**R-exercises**, and kindly contributed to R-bloggers)

Using loops is generally discouraged in R when it is possible to avoid them using *vectorized* alternatives. Vectorized solution are be both faster to write, read and execute – except sometimes they aren’t and the definition of vectorization isn’t always straightforward.

In any event, solutions using loops *can* be:

- The fastest to prototype
- The easiest to understand for people coming from other programming language
- Impossible to avoid – the only way to solve a specific problem.

Furthermore, loops are a great tool to play around with in order to gain a deeper understanding of R.

Solutions are available here.

**Exercise 1**

Write a for loop that iterates over the numbers 1 to 7 and prints the cube of each number using `print()`

.

**Exercise 2**

Write a for loop that iterates over the column names of the inbuilt iris dataset and print each together with the number of characters in the column name in parenthesis. Example output: `Sepal.Length (12)`

. Use the following functions `print()`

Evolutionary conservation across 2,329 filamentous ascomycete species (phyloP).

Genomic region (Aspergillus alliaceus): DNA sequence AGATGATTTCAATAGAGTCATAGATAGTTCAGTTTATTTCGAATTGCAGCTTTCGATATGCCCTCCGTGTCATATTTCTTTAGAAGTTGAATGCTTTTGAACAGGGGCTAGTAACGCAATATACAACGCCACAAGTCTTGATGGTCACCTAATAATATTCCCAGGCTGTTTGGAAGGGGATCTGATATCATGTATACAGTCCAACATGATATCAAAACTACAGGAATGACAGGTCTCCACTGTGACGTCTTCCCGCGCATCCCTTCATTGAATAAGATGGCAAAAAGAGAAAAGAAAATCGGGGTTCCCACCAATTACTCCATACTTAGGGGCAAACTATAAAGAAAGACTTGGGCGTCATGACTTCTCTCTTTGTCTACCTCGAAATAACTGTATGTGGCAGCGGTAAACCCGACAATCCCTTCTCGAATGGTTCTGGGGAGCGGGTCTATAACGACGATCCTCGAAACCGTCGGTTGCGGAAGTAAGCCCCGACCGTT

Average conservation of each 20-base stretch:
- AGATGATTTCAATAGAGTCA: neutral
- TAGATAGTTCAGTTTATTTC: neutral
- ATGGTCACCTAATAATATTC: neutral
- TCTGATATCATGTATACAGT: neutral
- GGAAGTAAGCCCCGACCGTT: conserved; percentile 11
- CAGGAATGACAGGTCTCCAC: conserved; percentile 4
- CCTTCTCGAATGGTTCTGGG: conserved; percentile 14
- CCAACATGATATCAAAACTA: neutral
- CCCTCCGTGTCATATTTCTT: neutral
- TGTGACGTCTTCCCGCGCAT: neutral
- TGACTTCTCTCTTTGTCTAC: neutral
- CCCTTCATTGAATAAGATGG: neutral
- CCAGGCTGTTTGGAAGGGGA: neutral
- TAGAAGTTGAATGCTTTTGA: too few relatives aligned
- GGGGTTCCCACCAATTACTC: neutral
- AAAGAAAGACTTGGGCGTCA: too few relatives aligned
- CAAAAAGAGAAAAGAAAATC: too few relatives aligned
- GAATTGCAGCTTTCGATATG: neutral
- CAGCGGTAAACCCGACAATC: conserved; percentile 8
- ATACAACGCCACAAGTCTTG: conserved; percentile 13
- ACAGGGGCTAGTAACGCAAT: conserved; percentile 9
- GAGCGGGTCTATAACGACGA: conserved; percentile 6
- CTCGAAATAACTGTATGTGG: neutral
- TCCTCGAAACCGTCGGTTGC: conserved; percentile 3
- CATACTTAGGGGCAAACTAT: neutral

, `paste0()`

and `nchar()`

.

**Exercise 3**

Write a *while* loop that prints out standard random normal numbers (use `rnorm()`

) but stops (breaks) if you get a number bigger than 1.

**Exercise 4**

Using `next`

adapt the loop from last exercise so that doesn’t print negative numbers.

**Exercise 5**

Using a for loop simulate the flip a coin twenty times, keeping track of the individual outcomes (1 = heads, 0 = tails) in a vector that you preallocte.

**Exercise 6**

Use a nested for loop (a for loop inside a for loop) that produces the following matrix, preallocate the matrix with `NA`

values.

0 1 2 3 4 1 0 1 2 3 2 1 0 1 2 3 2 1 0 1 4 3 2 1 0

**Exercise 7**

Use a while loop to investigate the number of terms required before the product

1⋅2⋅3⋅4⋅…

reaches above 10 million.

**Exercise 8**

Use a while loop to simulate one stock price path starting at 100 and random normally distributed percentage jumps with mean 0 and standard deviation of 0.01 each period. How long does it take to reach above 150 or below 50?

**Exercise 9**

Implement a simple version of Guess the number game using a while loop. The user should guess a number between 1 and 10, you can use `scan()`

to get user input. The loop should break if the user guesses 5.

**Exercise 10**

Implement a multiplication game. A while loop that gives the user two random numbers from 2 to 12 and asks the user to multiply them. Only exit the loop after five correct answers. Try using `as.integer(readline())`

instead of `scan()`

this time.

If you enjoyed this exercise set you might also enjoy Writing custom functions or Answer probability questions with simulation.

(Image by Nicolas Raymond)

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